Fast forward to the event reception. I’m chatting with a D.C. friend next to some floral arrangements, and I turn around, and there. Is. Dr. Carla. Hayden.
Dr. Hayden is the 14th Librarian of Congress, and the first woman and African American to ever hold the post. I’ll give you a moment to applause and bow down.
She shook my hand with that signature warmth and we began chatting about the occasion and how she’d met my grandmother in the elevator. She spoke in her slow, careful voice that I call the almost-Southern drawl. Its soft yet brass quality reminded me of the women in my family, maybe because she grew up in Chicago where my mother was raised on the South Side.
All too soon it was time for me to go backstage with Tracy and Dr. Hayden.
Let me just say that Tracy was glowing. I’d spent the past few days re-reading her first collection, The Body’s Question, revisiting my awe of her brilliance. With her unique grace she hugged me when we met, and her skin seemed to emit light while we waited in the purpled darkness backstage. Meanwhile, I crowded anxiously next to Rob Casper, head of the Library’s Poetry and Literature Center. I kept thinking of when I was in 10th grade in my English classroom reading through Tracy’s interview with Poets & Writers. 15-year-old me had thought: One day, maybe 20 years from now, I’d love to meet her. And here I was, three years later, about to read alongside this literary powerhouse. Not to mention I was going to share the stage with two phenomenal, brilliant, strong black women who were each making history in their own right. No pressure.
Dr. Hayden stepped out of the wings to address the crowd. Soon it was my time to step out on stage.
People don’t usually believe it, but my heart is always dancing in my throat before I perform. This time, it felt like it was a grenade waiting to explode. Taking a deep breath, I looked out at the crowd, and began reading my poem “In This Place (An American Lyric).”
I don’t remember much of my performance (I’m always too body-mind numb to), but getting a standing ovation at the Library of Congress was pretty spectacular. Those are the types of moments I slip into my pocket as salvation for when I’m stressed out about a Gov exam. After I performed, Tracy glided onto the stage, and gave a fantastic reading.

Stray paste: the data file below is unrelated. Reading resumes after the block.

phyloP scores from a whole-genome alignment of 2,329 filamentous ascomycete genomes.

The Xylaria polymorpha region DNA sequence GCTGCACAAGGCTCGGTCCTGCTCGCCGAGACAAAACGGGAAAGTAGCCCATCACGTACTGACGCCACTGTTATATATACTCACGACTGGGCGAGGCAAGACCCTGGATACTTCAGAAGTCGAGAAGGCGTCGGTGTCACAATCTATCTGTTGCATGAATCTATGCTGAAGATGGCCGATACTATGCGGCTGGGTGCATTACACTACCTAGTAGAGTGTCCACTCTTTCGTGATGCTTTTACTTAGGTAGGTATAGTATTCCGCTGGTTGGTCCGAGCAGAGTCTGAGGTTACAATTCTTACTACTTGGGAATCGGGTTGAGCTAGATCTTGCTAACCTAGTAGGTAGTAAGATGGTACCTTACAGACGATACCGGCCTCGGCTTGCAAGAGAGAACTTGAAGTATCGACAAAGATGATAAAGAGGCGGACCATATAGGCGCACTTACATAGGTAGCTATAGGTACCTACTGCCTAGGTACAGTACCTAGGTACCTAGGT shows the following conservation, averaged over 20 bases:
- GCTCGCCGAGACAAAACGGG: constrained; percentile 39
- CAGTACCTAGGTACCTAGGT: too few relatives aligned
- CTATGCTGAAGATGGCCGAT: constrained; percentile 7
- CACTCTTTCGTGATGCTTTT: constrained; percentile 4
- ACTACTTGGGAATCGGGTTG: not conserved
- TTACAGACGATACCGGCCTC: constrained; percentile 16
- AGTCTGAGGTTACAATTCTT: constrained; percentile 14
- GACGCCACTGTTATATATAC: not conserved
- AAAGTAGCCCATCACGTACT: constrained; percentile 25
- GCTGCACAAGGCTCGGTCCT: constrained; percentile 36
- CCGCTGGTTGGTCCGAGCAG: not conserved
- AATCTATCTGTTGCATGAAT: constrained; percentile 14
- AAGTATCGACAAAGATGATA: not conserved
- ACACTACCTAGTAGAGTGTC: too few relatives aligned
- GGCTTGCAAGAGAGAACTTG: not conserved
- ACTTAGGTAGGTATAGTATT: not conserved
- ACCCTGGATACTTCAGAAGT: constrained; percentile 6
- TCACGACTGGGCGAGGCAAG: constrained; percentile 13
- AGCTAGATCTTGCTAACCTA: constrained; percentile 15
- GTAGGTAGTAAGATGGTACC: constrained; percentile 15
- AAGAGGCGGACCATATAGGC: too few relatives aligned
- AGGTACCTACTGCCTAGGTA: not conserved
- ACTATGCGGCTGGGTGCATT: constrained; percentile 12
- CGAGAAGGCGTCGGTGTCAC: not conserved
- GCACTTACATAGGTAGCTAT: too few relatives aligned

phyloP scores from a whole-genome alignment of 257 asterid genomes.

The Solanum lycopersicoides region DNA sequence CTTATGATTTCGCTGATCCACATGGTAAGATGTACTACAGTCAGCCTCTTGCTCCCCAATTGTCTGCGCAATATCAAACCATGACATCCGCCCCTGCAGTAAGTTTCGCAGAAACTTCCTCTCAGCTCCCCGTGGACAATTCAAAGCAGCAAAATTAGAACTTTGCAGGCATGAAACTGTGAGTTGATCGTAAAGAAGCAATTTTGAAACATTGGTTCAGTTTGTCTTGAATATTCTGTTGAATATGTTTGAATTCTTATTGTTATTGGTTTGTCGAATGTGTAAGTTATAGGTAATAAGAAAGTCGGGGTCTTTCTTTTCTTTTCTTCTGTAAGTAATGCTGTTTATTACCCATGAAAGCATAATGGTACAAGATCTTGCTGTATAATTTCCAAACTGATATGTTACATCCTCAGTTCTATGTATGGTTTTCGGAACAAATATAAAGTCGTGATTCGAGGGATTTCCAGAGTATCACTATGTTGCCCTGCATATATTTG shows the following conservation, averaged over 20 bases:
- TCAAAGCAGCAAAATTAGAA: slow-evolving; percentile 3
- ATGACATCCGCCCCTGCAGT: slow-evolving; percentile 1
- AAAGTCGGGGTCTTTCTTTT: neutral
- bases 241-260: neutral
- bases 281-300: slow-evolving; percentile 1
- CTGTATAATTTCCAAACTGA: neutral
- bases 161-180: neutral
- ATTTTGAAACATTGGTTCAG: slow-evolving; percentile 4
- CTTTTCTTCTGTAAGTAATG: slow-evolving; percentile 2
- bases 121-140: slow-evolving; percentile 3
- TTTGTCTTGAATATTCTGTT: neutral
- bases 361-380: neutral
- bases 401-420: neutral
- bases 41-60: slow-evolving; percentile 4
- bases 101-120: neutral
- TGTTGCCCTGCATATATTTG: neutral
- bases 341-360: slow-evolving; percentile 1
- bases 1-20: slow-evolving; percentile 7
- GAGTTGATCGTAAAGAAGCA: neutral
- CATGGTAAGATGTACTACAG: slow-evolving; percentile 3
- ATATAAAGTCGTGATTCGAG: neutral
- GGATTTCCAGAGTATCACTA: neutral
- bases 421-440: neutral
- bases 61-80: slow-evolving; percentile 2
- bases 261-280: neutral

Glamorously, after the event I got some Papa John’s cheese pizza and called my teary-eyed mom, who had watched the livestream from her classroom in Los Angeles. Munching on my greasy meal, I tried to articulate how it felt to meet Tracy K. Smith and Dr. Hayden, to be the first-ever Youth Poet Laureate of the United States reading at the Library of Congress for the first time in history. It was both revelatory and sobering to think I’m descended from a slave named Amanda, who would’ve been punished for reading and writing. It’s a sensation beyond description. I closed my eyes and put the feeling in an imaginary glass jar. This, I whispered to myself, this is what it feels like.
In This Place (An American Lyric)
There’s a poem in this place—
in the footfalls in the halls
in the quiet beat of the seats.
It is here, at the curtain of day,
where America writes a lyric
you must whisper to say.
There’s a poem in this place—
in the heavy grace,
the lined face of this noble building,
collections burned and reborn twice.